In 2016, then-UK Prime Minister David Cameron oversaw a referendum which resulted in the decision to exit the European Union – Brexit.
The referendum was, in itself, unnecessary. The result will be traumatic for the UK for many decades to come because, alongside the fragmentation and deep divisions within British society surrounding the decision, the UK economy must also deal with the twin calamities of Brexit and Covid-19. Whichever way you look at it, Cameron led the UK to economic disaster.
So, how does this relate to Auckland Mayor Phil Goff in 2020?
The so-called Auckland Council Emergency Budget, a product of the Mayor's Office, is the principal means by which the mayor demonstrates his policy goals and objectives. It is also one of the key ways he demonstrates leadership of the council.
Until very recently Goff consistently advocated for a proposed rates increase of 3.5 per cent per annum, which he outlined in his proposed 10-year budget document, published in November 2017.
This has seen huge gains for Aucklanders in terms of services and capital investment. But we now have a situation where Aucklanders are being asked to express a preference in terms of the 2020-21 budget: a rates freeze or increases of 2.5 or 3.5 per cent.
There are two issues here. Firstly, like Cameron, Goff is essentially abdicating responsibility. He is failing to show consistent political leadership. He, too, is in danger of becoming the tool of narrow-minded, largely unrepresentative sectional interests such as the Taxpayers' Union and its acolytes.
Fellow travellers to the Taxpayers' Union in the UK essentially distorted the Brexit debate in their favour with smoke and mirrors. We are in danger of something similar in Auckland.
Auckland Councillor Desley Simpson is leading arguments in the media about the dire straits of Auckland Council's finances – and the need to cut $550m from the budget in 2020-21.
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The way the debate is being presented is sensationalist and based on flawed assumptions. The most obvious of these assumptions, made in March, is that we would be at Alert Level 2, or higher, until October – with the accompanying lower levels of economic activity.
At no point has this gross error been redressed. If you were to conduct a detailed examination of the 112 pages of material in the Emergency Budget Supporting Information, you'd also find a puzzling budgeted cash surplus of $910m.
What I'm left wondering is, if the picture is so rosy, why the sudden urgency to cut budgets by $550m?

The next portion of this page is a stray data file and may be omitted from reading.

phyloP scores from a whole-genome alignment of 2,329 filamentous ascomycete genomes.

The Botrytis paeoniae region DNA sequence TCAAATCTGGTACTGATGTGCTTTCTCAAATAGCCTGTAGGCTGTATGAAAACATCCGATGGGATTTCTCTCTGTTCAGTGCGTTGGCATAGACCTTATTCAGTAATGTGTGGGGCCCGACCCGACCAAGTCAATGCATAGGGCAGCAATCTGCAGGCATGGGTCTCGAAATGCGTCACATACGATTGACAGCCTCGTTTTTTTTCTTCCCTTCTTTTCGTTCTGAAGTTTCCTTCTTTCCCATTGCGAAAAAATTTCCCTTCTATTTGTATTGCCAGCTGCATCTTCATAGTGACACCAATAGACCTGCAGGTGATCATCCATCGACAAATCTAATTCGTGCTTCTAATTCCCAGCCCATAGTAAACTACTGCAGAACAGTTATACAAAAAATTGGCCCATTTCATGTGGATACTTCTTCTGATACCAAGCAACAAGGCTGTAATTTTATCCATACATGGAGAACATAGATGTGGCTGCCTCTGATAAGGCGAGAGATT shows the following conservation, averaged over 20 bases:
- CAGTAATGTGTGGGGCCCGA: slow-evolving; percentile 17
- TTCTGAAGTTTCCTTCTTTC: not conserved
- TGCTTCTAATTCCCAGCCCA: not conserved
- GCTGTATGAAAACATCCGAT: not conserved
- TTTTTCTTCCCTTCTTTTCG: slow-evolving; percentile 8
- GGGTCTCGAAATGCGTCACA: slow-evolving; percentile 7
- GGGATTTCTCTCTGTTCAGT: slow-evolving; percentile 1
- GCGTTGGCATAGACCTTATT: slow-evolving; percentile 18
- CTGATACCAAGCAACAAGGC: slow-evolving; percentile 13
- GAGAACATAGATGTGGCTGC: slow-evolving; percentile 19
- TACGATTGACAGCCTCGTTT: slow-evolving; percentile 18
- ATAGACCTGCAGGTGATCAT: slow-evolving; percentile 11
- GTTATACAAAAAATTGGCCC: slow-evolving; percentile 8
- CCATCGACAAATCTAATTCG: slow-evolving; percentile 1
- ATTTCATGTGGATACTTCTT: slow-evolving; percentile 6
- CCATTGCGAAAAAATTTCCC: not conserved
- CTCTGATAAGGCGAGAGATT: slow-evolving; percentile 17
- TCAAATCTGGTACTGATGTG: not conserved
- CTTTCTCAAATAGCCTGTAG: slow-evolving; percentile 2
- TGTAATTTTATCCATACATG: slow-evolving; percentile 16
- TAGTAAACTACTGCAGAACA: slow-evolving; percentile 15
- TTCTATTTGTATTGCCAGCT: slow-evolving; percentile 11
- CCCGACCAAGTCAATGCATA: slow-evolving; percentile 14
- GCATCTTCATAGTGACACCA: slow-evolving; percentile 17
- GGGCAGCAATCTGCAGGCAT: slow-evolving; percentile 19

In stark contrast, we have Finance Minister Grant Robertson delivering an unprecedented budget with the dual objective of recovery and rebuilding our country.
Compare this to a proposed Auckland Council budget that will dramatically cut capital expenditure on essential infrastructure projects in Auckland and severely undermine the many essential services Auckland Council provides.
As with all public service budget cuts, the impact of these will be felt disproportionately by the poorest sections of our communities – those without a voice or input into the consultation process.
The Emergency Budget 2020-21 could destroy a decade of advances made by Auckland Council on much-needed infrastructure development and developing innovative services for our diverse communities.
After such a long and distinguished life of public service, does Goff really want to be remembered as the mayor who was responsible for the undoing of 10 years of achievement?
He is at risk of becoming New Zealand's very own David Cameron – written off as the politician who abdicated his responsibility and led to discord, destruction and hardship.
• Dr Andy Asquith is a local government and public management academic at the Massey Business School.
Taxpayers' Union executive director Jordan Williams responds: Andy Asquith has taken a swipe at your humble New Zealand Taxpayers' Union and goes on to link the Taxpayers' Union to the UK Brexit movement. The column is appalled that Auckland Council is offering ratepayers a choice of between a rate hike of 3.5 per cent and 2.5 per cent and compares this choice to the one offered to UK voters in the Brexit referendum. If only our choice were so stark. The two narrow rates "options" presented to Auckland ratepayers do not scratch the surface of what the council could actually do. The official consultation form didn't even offer a rates freeze, as Dr Asquith claims. Let's give the Brexit comparison more thought: if Britain was able to ditch a major diplomatic union during times of relative prosperity, surely Auckland Council can temporarily ease off on rates during a literal recession? A Brexit-equivalent option at Auckland Council might be to actually decrease rates. This would probably involve deferring the City Rail Link, abolishing ATEED and Panuku Development, and selling off the airport and port. These moves might be bold, but would reflect the scale of the Covid-19 crisis. Dr Asquith is clearly incensed at the Taxpayers' Union's support for a rates freeze, calling us "largely unrepresentative", and "sectional". Putting aside the fact we have 60,000 subscribers and supporters – making us one of the largest unions in the country – it's a point worth considering. How mainstream is the view that Auckland rates are too high? We suspect, had Auckland Council actually asked whether Aucklanders supported a rates freeze, the answer would have been a resounding "yes". In Christchurch, just 2 per cent of residents we surveyed supported Christchurch City Council's proposal to put up rates. Two thirds wanted a zero per cent rates freeze, the rest a cut.